Impart to your servants, we pray, O Lord, the gift of heavenly grace, that the feast of the Nativity of the Blessed Virgin may bring deeper peace to those for whom the birth of her Son was the dawning of salvation.
Several things to pray for today,
- the Most Rev. Edoardo Aldo Cerrrato, CO, on the day of his episcopal ordination in Rome;
- the Cistercian Order;
- those who professed vows today;
- the Benedictines of Saint Mary’s Monastery (Petersham, MA);
- Archbishop Charles Chaput, OFM, Cap, on the first anniversary of being the archbishop of Philadelphia;
- Michael Maggiore who is healing.
Keeping in mind what Saint Thomas of Villanova reflected upon for today’s feast,
“What joy, what happiness there is in heaven! The shoot for the root of Jesse, sown so long ago in the patriarchs, has today sprung up and began to grow, and will bear a Flower which is destined to heal the world; a Flower whose scent revives the dead, whose taste heals the sick, whose beauty delights the angels; a Flower both white and red, which the angels long to see.”
Father Francis Weiser, S.J., in his The Holyday Book writes about today’s feast thus:
On Our Lady’s birthday the Church celebrates the first dawning of redemption with the appearance in the world of the Saviour’s mother, Mary.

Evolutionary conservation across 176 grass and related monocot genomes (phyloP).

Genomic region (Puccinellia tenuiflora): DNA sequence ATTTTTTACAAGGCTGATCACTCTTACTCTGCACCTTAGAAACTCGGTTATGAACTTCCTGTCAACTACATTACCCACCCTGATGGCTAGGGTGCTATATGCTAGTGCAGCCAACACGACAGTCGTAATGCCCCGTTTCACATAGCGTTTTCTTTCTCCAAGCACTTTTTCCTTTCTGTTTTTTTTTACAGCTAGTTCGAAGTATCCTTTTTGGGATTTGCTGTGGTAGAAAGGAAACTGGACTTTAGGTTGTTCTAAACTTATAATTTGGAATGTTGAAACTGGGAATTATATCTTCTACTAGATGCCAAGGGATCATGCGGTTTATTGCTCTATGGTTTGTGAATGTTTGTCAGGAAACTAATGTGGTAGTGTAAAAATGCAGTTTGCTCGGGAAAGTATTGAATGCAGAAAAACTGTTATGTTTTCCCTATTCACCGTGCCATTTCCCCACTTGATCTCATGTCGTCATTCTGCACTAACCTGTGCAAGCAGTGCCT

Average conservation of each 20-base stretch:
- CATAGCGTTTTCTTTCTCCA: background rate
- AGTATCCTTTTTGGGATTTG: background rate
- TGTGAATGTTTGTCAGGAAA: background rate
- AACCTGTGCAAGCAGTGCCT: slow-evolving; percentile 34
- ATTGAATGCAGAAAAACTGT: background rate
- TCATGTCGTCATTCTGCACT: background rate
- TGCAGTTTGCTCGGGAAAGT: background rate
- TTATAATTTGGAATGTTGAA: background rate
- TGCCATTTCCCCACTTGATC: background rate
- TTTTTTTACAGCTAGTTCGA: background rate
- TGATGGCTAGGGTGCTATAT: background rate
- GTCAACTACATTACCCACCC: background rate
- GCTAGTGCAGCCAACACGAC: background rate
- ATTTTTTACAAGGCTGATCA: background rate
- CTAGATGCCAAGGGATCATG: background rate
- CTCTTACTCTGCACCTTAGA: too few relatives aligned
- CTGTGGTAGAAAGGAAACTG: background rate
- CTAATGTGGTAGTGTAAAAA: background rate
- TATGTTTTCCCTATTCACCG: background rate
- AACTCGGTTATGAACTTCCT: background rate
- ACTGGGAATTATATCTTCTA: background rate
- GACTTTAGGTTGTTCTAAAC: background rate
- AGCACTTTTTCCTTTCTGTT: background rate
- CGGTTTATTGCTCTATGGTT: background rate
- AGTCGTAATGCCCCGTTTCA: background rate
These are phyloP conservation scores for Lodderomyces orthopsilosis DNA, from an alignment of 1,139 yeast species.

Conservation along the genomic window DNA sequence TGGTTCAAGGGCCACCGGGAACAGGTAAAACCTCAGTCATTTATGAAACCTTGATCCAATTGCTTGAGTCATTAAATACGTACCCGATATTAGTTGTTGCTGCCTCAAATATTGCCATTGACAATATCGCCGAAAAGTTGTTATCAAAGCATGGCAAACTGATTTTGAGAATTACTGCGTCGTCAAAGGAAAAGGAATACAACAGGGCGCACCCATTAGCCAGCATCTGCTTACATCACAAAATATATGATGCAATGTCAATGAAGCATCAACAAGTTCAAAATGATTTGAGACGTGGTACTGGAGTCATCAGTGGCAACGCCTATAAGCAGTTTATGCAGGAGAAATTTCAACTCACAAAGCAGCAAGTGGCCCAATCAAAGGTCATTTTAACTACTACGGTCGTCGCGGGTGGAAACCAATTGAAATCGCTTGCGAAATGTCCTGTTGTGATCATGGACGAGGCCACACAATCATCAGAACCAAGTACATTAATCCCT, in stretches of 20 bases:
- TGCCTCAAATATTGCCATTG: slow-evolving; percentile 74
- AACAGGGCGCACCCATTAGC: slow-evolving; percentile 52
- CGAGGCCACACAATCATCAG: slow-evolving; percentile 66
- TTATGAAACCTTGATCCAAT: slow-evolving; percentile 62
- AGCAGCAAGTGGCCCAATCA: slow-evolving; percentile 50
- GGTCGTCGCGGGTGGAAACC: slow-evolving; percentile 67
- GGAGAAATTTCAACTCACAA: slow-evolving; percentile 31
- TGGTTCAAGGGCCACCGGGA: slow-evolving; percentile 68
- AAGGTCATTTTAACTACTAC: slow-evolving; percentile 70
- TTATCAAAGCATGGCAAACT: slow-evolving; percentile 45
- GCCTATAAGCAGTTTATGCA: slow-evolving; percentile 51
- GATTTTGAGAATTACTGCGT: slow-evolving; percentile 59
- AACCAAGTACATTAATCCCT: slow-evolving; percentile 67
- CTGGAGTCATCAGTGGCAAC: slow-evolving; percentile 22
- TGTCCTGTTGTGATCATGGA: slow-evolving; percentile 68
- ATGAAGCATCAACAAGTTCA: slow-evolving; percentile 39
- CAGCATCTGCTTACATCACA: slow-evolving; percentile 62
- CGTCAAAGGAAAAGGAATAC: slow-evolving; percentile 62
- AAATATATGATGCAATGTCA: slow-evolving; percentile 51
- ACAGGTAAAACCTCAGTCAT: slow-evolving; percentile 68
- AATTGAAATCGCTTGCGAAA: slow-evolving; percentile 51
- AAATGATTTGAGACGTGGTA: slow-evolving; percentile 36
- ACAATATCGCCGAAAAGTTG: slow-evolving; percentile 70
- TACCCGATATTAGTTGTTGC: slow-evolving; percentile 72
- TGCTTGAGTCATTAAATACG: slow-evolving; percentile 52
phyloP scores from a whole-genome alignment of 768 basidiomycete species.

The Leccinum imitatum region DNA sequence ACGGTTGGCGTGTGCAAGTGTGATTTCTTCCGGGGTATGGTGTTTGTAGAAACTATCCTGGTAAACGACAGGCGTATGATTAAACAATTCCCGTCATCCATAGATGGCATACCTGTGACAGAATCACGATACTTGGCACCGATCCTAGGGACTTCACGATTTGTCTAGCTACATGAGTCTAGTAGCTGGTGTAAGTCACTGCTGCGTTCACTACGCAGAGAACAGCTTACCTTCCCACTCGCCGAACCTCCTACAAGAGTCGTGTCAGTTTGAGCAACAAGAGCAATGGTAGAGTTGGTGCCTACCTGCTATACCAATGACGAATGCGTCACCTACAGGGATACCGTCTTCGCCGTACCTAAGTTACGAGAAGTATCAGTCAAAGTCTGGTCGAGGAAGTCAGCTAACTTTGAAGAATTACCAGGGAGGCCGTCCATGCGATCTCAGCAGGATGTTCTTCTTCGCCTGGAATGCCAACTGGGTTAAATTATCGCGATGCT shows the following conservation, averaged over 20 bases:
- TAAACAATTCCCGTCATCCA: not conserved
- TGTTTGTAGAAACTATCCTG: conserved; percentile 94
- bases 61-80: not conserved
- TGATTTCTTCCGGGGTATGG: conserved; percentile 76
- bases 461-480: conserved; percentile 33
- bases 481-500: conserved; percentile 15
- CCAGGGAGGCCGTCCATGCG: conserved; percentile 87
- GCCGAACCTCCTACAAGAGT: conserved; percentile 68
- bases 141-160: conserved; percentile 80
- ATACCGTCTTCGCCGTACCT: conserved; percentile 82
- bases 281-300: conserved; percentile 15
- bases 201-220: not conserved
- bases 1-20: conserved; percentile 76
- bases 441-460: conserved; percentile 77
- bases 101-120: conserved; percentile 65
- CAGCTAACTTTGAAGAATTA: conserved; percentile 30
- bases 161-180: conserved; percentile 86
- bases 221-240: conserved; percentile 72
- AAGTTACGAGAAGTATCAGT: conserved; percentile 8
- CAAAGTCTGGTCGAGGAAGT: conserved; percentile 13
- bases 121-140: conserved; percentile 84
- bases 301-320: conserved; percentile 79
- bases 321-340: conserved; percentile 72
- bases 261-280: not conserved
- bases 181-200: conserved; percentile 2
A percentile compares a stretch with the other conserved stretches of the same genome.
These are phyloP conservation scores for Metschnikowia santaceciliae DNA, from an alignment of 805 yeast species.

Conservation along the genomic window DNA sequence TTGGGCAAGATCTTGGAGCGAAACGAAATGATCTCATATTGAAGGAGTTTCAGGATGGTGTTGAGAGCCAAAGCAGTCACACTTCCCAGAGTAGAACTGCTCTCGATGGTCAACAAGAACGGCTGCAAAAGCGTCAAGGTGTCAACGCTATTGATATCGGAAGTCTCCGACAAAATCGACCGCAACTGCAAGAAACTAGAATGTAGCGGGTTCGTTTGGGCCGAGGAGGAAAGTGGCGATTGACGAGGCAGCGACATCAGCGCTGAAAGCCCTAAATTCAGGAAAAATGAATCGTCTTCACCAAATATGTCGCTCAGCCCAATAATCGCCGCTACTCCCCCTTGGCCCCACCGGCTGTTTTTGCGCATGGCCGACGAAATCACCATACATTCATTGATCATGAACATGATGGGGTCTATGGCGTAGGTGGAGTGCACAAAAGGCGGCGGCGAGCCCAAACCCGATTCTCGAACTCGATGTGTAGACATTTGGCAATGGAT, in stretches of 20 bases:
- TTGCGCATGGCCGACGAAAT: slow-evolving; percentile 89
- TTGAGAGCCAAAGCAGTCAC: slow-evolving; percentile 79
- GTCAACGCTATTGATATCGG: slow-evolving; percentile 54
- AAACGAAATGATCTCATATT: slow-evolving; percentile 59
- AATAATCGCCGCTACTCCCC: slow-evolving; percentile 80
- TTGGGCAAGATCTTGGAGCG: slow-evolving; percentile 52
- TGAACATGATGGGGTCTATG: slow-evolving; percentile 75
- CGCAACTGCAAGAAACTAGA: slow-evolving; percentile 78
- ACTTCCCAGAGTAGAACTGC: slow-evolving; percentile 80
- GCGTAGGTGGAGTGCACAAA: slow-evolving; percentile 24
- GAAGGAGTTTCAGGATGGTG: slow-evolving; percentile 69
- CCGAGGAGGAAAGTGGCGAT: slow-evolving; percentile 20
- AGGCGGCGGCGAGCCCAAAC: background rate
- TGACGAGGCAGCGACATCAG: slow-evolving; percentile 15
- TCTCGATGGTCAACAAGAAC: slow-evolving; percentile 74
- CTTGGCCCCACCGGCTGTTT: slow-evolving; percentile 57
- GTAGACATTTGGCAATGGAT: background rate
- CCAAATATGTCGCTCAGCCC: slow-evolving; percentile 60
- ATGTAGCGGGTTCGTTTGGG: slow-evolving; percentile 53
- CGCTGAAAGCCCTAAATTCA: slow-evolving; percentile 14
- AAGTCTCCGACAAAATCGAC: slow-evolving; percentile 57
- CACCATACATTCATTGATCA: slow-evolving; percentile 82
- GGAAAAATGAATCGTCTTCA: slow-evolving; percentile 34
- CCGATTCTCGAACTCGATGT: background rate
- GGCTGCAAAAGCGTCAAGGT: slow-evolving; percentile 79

The Blessed Virgin occupies a unique place in the history of salvation, and she has the highest mission ever commended to any creature. We rejoice that the Mother of God is our Mother, too.
Let us often call upon the Blessed Virgin as “Cause of our joy,” one of the most beautiful titles in her litany.
Since September 8 marks the end of summer and beginning of fall, this day has many thanksgiving celebrations and customs attached to it. In the Old Roman Ritual there is a blessing of the summer harvest and fall planting seeds for this day.
The winegrowers in France called this feast “Our Lady of the Grape Harvest”. The best grapes are brought to the local church to be blessed and then some bunches are attached to hands of the statue of Mary. A festive meal which includes the new grapes is part of this day.
In the Alps section of Austria this day is “Drive-Down Day” during which the cattle and sheep are led from their summer pastures in the slopes and brought to their winter quarters in the valleys.
This was usually a large caravan, with all the finery, decorations, and festivity. In some parts of Austria, milk from this day and all the leftover food are given to the poor in honor of Our Lady’s Nativity.
The 2010 post which includes a portion of a homily Saint Andrew of Crete is here.